Press Release
September 29, 2016

Transcript of Sen. Grace Poe's Opening Statement
FOI Hearing, Senate Session Hall

Good morning. Magandang umaga po sa inyong lahat. This hearing of the Senate Committee on Public Information and Mass Media, will now come to order.

The Senate did not just tackle the FOI bill in the past; it had, it had actually, unanimously approved it in the 16th Congress in record time. March 10, 2014 it was already approved in the Senate.

If it were up to me, I will just push the rewind button and replay the previous proceedings. But Senate rules dictate that we start again from square one. However, this doesn't mean that we will be starting from zero.

We will also build on our past victories, on the rich trove of accumulated ideas, and these will definitely accelerate the approval of the bill. So that, hopefully by December or January, at the latest, the Senate would pass an FOI bill for the second, and hopefully, the last time.

If you recall, the President specifically prodded Congress to pass a more comprehensive FOI bill, one that will cover the legislative and judicial branches. Therefore, this bill responds to the presidential challenge. But above all, it meets the demand of the people.

As I've mentioned before, although the President's EO is laudable, and we thank him for it, there is still an urgent need to pass a freedom of information law, so that the scope will not just be on the executive but also on the other branches of government..

Thus, we are not giving up, we are not going to make an exact replica. Rather, we will strive to improve the material before us, so that the committee report in this chamber will be a superior piece of legislation.

As we buckle down to work, allow me to breeze through the elements of an excellent FOI law, for our collective guidance.

First is the presumption of release. This means that there is a blanket coverage for all public information and that all official documents are assumed to be open to the public, unless expressly prohibited by the law.

Second is the requirement of clearly-defined exceptions. These are the non-disclosure areas, typically on matters of national security, operational security, trade secrets, diplomatic security, and presidential privilege. Also included are information that could compromise law enforcement operations, endanger the life of an individual, or constitute an unwarranted invasion of an individual's right to privacy.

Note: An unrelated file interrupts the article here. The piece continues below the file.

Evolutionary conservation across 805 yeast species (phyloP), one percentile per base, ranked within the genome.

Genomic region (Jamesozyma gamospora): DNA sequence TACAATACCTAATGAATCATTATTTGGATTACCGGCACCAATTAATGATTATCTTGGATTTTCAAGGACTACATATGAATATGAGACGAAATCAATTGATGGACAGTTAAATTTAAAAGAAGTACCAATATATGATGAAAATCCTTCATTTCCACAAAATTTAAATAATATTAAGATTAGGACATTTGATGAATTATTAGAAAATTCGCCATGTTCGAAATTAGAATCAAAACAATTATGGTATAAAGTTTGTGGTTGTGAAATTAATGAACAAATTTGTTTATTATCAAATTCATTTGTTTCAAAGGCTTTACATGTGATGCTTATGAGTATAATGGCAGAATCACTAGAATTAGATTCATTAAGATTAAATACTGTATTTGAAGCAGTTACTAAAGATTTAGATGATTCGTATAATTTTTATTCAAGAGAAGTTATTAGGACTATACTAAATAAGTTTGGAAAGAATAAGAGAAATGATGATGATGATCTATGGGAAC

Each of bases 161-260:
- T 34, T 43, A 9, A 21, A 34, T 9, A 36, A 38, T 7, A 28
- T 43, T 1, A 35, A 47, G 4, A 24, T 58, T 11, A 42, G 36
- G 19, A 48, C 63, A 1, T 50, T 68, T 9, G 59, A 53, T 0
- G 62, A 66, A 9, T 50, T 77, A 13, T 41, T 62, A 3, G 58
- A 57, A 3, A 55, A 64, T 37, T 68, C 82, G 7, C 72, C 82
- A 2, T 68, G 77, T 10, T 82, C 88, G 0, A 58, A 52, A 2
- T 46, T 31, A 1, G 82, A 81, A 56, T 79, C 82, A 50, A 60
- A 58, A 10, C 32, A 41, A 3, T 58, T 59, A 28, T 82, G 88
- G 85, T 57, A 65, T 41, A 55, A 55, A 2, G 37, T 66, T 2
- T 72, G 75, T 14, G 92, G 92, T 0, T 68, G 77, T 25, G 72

Maglalagay po tayo ng 'Do not enter' signs but in delineating no-go zones, we must see to it that they are clearly-defined. The danger with vaguely-worded exceptions is that they render the FOI law useless.

Third is the creation of implementing mechanisms and agencies. Dapat matukoy kung ano ang gagawin at kung sino.

The fourth trait of a good FOI law deals with efficiency and timeliness. For FOI to be effective, citizens must have access to what experts call "actionable data," one that is immediately usable or which can be used to intervene on an urgent concern.

Typically, what we see on government websites today are "after-the-fact" data. Ibig sabihin, imbes na impormasyon na makakapigil ng suntukan, ang datos na nakukuha ay yaong tapos na ang boksing.

Ang panglimang katangian ay ang pagtatalaga ng mga parusa sa anumang paglabag sa FOI Law. Ito ang tinatawag nila na fear factor. Without penalties, a law will be more honored in breach than in observance.

Sa puntong ito, gusto kong ipagdiinan na ang FOI po ay hindi lang para sa mga mamamahayag, pero higit sa lahat ito ay para sa mamamayan. There is this presumption that FOI is purposely designed for journalists as aid in writing investigate pieces. But FOI is not just for the press, it is for the people.

Let us also ensure that the bill we will craft does empower agencies to carry out the mandate of the law. Agencies, to borrow a bureaucratic term, must be "capacitated" so they can effectively organize their information management systems and allow them to observe best record-keeping practices that would enable easy access and retrieval of information.

Also an FOI Law should not just inform but educate. For example, the monitoring and dissemination of information in trafficking hotspots of OFWs should be made available so they will not go there. There should be an education component on FOI so they will be educated on their rights and precaution. An FOI law should make the life of people easier, for example, there should be a one-stop shop for OFWs, which is accessible online so they do not have to go to the embassy anymore for certain circumstances. Processing of papers should also be an available service online. If an OFW was abused, or was a victim of trafficking or his or her employer took away their passports, saan sila pupunta? Dapat kahit online manlang makakapagsumbong sila.

In today's hearing, we have invited the representatives from different government agencies, because the law will directly affect your work in government. Kung baga, kung mayroong pinatatamaan ng bill at kung mayroon mang kailangang mag-implementa nito, kayo iyun.

Having said this, we shall now commence our public hearing.

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